A major flag maker whose products have accompanied soldiers into battle and astronauts to the moon said Tuesday it will no longer manufacture the Confederate battle flag and other manufacturers may follow suit.
The Valley Forge Flag Co., based in Wyomissing, Pennsylvania, on Tuesday joined companies including Wal-Mart, Amazon and eBay in banning the Stars and Bars following the killings last week of nine black people at a historic black church in Charleston, South Carolina.
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"When you have a sea change moment like you have with the tragedy in Charleston, we felt it was simply the right thing to do," Valley Forge Vice President Reggie VandenBosch said. "We don't want to do anything that causes pain or disunity for people."
VandenBosch, who also heads the Flag Manufacturers Association of America, said other flag makers may stop making the Confederate flag.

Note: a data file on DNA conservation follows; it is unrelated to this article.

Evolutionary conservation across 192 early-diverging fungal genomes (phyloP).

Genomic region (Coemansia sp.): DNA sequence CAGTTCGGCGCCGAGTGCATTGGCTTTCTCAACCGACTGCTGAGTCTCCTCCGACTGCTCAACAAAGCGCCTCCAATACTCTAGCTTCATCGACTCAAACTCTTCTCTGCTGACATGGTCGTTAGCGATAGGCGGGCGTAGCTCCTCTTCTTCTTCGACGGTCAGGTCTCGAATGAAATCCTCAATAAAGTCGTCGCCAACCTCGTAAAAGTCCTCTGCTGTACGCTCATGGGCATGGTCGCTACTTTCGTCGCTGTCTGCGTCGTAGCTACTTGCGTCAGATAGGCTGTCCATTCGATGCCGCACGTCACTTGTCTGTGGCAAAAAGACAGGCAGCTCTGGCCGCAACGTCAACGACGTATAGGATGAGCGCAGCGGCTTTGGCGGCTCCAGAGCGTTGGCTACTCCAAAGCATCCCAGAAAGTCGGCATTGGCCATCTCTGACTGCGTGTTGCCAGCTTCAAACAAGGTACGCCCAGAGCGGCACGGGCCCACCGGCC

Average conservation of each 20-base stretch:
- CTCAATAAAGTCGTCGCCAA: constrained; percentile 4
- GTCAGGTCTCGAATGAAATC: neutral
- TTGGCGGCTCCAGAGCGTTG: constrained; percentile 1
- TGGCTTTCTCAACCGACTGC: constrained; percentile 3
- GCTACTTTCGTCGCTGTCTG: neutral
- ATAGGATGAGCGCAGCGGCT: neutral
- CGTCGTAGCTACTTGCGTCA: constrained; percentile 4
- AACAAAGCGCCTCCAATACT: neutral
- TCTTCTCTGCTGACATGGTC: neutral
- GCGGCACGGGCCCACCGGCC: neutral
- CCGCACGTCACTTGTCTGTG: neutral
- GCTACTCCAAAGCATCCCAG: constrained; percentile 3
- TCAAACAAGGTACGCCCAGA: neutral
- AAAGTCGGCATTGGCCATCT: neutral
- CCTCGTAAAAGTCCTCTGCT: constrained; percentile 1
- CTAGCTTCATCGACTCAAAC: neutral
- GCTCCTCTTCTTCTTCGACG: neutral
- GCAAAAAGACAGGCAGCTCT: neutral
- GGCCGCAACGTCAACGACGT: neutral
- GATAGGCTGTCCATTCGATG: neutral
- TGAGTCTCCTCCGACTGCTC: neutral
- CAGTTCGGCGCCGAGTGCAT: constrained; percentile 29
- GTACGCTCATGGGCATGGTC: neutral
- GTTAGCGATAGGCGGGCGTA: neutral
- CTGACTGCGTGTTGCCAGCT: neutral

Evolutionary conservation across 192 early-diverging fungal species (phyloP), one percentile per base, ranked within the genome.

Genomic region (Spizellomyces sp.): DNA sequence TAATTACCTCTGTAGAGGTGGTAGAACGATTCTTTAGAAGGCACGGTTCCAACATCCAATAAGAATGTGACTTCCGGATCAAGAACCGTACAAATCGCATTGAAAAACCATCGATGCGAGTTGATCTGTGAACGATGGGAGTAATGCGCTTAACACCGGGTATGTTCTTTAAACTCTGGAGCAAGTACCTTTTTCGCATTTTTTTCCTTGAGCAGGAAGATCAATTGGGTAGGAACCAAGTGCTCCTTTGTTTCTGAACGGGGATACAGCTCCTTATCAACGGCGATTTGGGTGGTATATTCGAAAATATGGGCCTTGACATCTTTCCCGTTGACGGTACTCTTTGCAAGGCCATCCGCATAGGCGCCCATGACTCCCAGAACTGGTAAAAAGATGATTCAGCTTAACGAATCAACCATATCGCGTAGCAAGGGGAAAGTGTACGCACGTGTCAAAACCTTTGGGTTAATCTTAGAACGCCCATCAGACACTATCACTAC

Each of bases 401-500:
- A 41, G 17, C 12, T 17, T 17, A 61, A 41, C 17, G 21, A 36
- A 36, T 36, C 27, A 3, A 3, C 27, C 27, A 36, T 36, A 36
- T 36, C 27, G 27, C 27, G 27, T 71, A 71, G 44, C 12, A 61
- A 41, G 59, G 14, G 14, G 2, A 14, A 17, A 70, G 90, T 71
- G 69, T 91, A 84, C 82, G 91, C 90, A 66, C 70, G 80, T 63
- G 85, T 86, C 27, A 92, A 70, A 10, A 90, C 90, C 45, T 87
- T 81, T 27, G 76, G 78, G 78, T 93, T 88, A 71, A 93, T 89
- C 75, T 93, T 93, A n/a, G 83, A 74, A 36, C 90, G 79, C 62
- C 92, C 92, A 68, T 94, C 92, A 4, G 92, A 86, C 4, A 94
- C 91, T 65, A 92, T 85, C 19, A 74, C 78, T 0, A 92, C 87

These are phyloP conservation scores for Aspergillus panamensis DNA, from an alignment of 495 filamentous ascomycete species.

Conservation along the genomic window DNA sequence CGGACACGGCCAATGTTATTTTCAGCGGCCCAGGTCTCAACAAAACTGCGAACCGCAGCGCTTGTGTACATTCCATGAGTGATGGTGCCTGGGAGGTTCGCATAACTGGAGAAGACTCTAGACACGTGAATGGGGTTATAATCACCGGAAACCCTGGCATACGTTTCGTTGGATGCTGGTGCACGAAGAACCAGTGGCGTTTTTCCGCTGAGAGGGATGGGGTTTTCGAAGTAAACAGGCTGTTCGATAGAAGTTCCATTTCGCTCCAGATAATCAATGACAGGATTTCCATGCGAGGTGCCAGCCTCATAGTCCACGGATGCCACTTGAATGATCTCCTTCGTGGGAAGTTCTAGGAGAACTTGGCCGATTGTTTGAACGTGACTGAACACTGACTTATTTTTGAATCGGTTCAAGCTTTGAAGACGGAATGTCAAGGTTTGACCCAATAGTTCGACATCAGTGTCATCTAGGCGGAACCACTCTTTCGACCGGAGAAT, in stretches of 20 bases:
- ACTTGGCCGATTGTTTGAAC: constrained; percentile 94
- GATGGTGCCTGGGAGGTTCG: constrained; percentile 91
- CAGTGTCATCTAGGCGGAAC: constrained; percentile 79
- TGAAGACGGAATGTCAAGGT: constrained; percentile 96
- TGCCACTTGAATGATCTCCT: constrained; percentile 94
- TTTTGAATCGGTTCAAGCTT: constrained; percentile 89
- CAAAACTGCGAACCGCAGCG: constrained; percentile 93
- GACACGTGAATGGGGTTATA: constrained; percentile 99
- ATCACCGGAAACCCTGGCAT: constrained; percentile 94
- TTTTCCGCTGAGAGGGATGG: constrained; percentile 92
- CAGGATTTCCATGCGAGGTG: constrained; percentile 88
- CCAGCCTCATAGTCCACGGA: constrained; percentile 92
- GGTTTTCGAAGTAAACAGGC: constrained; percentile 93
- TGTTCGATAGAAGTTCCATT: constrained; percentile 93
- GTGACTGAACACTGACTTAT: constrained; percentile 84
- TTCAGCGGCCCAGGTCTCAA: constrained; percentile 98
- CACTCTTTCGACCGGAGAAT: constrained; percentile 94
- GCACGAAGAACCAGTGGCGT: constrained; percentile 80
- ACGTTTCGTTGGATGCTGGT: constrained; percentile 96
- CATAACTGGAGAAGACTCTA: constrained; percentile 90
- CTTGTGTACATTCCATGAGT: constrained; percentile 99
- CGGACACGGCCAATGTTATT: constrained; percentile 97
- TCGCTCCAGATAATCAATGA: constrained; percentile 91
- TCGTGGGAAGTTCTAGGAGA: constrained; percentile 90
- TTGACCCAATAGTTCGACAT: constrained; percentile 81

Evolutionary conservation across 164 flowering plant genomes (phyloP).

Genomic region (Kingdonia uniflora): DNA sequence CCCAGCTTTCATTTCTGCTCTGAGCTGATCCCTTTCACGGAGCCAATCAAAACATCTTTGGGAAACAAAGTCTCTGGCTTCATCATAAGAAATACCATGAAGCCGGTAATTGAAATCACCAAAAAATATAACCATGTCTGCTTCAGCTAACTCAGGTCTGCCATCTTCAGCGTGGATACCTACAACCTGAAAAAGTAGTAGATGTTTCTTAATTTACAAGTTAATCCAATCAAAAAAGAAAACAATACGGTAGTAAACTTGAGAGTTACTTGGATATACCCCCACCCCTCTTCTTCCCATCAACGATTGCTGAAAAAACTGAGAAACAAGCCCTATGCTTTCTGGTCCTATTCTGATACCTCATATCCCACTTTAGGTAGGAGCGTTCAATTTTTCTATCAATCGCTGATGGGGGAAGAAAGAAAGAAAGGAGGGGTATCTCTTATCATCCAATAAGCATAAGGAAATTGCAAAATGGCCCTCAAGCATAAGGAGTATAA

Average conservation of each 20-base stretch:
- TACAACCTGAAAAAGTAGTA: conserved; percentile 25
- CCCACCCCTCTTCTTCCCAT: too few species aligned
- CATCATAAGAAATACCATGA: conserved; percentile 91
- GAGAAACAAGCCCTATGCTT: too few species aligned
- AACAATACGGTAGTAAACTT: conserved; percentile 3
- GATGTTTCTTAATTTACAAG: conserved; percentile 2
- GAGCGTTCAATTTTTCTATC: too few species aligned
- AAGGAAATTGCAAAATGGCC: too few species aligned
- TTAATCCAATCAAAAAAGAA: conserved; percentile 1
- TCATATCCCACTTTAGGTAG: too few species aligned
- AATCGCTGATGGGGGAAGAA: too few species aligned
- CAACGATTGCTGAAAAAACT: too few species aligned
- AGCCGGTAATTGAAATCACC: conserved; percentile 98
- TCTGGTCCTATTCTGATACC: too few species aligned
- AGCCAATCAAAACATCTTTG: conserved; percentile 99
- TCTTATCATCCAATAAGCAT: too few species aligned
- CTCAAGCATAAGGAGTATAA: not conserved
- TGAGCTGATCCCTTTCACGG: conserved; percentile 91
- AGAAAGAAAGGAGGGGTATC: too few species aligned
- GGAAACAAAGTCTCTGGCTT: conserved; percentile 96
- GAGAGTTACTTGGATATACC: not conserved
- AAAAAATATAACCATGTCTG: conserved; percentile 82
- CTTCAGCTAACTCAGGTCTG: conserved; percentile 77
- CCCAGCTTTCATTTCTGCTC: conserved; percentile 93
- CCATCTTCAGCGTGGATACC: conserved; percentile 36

Valley Forge's decision came as a growing chorus of civil rights and political leaders called for removing the Confederate battle flag from South Carolina's state capitol grounds and removing its image from the state flag of Mississippi.
The Stars and Bars adorns bumper stickers, keychains and T-shirts. Some states, including North Carolina and South Carolina, offer the flag as an optional license plate icon.
South Carolina's governor on Monday acknowledged that the flag's use as a symbol of hatred by the white man accused of the church shooting massacre has made it too divisive to display in such a public space as the state capitol grounds.
"A hundred and fifty years after the end of the Civil War, the time has come," Gov. Nikki Haley said.
VandenBosch said Valley Forge had long been uncomfortable with making what the flag industry had viewed as a historical artifact. He said the company hadn't received many orders for the red-white-and-blue flag before the ban.
Valley Forge is pulling references to the Confederate flag from its website and telling managers at its manufacturing plants, located in South Carolina and Alabama, to cancel pending orders.
"We're moving as fast as technology allows us to move," VandenBosch said. "We're taking all the steps to get a freight train to stop as fast as you can."